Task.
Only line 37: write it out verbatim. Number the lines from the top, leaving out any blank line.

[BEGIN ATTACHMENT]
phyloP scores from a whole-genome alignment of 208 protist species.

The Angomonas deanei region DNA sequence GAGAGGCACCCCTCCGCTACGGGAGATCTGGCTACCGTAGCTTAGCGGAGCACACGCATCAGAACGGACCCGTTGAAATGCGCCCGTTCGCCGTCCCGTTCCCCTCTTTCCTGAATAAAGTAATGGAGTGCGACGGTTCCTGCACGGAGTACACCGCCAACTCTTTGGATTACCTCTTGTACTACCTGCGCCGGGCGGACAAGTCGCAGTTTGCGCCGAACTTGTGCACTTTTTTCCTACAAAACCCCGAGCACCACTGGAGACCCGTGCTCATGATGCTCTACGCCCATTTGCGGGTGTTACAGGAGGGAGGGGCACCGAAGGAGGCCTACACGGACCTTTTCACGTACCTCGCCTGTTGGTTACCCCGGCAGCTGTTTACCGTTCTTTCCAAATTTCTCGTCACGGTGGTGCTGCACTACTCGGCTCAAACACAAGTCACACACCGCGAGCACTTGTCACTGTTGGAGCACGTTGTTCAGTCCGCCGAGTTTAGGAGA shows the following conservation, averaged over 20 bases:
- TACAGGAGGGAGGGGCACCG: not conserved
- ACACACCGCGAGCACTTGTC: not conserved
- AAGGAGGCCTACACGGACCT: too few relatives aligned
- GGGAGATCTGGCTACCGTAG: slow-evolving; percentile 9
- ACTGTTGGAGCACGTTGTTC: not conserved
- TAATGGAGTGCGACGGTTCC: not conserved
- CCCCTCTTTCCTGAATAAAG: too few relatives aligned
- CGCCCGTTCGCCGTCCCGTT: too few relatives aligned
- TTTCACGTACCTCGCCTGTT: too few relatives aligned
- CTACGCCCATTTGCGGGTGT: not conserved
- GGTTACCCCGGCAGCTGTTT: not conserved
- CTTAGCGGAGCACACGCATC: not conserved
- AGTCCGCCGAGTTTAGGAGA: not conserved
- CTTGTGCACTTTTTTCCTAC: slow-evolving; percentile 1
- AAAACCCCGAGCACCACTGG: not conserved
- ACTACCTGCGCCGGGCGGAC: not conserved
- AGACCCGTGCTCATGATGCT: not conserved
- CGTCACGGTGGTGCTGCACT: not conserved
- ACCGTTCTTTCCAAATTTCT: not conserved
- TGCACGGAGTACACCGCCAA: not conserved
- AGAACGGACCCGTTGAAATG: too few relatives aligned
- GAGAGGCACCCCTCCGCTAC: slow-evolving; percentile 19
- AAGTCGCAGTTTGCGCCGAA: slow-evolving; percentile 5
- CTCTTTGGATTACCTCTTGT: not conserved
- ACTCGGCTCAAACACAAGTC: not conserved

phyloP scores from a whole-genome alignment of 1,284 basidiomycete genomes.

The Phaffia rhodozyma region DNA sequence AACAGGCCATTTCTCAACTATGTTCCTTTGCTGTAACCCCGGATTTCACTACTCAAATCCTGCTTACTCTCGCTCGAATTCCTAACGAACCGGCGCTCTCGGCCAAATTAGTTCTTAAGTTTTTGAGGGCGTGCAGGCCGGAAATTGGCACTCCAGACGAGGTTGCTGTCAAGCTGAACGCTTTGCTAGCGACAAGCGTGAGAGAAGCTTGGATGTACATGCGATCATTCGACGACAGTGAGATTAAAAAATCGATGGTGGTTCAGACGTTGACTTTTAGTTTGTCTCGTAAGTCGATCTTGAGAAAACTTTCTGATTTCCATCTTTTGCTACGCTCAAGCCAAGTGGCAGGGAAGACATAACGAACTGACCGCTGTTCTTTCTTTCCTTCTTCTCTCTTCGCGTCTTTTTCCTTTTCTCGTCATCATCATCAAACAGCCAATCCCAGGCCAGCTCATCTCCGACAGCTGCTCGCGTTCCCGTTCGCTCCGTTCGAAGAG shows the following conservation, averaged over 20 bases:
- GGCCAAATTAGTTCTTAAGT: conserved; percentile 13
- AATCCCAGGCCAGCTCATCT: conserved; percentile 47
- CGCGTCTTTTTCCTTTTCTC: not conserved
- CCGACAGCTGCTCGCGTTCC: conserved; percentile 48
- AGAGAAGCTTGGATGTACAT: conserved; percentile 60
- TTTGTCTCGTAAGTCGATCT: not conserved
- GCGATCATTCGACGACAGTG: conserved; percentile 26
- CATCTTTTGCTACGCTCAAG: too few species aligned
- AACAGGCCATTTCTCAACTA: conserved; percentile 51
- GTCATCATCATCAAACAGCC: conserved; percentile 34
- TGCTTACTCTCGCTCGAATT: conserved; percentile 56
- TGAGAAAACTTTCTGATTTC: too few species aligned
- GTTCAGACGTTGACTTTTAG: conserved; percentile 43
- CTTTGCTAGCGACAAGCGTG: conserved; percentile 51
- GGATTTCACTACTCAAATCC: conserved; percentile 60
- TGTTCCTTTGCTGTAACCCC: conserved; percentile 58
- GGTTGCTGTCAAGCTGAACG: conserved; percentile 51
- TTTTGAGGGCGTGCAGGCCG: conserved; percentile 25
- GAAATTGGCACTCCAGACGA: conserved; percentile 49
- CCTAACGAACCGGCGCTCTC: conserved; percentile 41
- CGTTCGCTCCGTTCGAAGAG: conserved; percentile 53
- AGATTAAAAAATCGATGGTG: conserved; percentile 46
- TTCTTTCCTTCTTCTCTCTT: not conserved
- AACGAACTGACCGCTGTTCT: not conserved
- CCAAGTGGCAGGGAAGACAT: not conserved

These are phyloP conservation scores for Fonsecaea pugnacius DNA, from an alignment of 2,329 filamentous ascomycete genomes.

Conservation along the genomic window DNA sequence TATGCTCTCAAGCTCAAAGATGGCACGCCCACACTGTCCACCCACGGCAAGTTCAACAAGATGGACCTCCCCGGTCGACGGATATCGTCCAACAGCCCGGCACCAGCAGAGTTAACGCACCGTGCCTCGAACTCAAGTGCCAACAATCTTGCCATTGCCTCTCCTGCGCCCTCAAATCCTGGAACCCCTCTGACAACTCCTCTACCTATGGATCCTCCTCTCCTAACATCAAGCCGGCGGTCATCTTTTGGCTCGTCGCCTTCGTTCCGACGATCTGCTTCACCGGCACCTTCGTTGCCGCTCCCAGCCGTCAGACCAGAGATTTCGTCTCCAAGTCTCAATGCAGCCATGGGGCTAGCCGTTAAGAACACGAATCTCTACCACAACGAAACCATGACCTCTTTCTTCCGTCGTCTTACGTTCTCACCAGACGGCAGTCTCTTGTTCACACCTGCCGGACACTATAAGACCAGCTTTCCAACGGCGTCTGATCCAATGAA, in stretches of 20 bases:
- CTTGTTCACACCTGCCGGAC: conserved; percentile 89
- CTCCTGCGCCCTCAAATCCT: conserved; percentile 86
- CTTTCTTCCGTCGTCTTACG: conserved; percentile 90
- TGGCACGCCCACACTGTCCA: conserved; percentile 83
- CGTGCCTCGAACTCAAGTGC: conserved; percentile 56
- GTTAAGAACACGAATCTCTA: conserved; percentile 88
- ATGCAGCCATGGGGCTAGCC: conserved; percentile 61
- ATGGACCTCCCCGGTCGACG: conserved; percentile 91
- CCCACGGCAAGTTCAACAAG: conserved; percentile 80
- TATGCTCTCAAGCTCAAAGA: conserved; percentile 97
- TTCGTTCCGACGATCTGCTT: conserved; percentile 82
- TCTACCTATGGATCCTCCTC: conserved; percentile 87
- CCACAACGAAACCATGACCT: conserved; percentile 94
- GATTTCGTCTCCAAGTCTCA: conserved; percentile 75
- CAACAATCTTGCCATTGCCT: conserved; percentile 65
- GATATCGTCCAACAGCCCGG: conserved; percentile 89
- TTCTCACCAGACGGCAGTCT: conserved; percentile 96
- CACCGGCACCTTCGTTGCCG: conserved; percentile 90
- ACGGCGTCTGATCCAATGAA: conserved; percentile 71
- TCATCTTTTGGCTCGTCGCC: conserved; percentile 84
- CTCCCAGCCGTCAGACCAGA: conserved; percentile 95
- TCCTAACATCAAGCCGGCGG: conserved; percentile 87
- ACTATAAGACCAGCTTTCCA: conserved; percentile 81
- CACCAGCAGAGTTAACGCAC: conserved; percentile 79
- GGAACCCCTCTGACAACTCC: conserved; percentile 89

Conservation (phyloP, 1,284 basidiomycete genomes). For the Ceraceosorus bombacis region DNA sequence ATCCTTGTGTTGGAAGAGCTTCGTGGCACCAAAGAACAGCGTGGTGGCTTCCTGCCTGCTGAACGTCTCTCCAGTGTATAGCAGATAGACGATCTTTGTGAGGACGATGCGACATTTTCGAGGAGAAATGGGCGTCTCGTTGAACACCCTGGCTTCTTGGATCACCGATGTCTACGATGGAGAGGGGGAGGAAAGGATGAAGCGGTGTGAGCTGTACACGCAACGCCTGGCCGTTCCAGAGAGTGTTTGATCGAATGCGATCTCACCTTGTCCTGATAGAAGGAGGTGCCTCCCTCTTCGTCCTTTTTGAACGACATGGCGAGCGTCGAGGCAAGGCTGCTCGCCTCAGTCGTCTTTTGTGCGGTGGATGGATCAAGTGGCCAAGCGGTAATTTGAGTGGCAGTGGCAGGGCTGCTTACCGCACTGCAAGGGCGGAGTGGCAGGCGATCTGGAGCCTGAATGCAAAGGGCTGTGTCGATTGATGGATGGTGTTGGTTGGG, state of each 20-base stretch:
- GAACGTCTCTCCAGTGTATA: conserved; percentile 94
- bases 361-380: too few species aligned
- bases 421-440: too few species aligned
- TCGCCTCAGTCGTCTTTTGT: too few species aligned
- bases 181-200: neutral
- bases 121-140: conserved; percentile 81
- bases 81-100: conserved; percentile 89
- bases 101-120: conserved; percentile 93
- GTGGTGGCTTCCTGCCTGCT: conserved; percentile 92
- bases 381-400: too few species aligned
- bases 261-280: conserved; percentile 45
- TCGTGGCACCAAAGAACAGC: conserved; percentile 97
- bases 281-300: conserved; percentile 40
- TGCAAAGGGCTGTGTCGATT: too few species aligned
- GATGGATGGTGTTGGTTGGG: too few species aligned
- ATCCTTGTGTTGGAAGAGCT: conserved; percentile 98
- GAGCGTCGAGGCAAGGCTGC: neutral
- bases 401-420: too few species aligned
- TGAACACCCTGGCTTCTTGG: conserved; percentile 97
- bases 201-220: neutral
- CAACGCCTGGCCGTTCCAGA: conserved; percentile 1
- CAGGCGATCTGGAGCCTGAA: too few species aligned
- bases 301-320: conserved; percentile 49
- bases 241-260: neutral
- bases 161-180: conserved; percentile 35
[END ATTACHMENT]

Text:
- CATCTTTTGCTACGCTCAAG: too few species aligned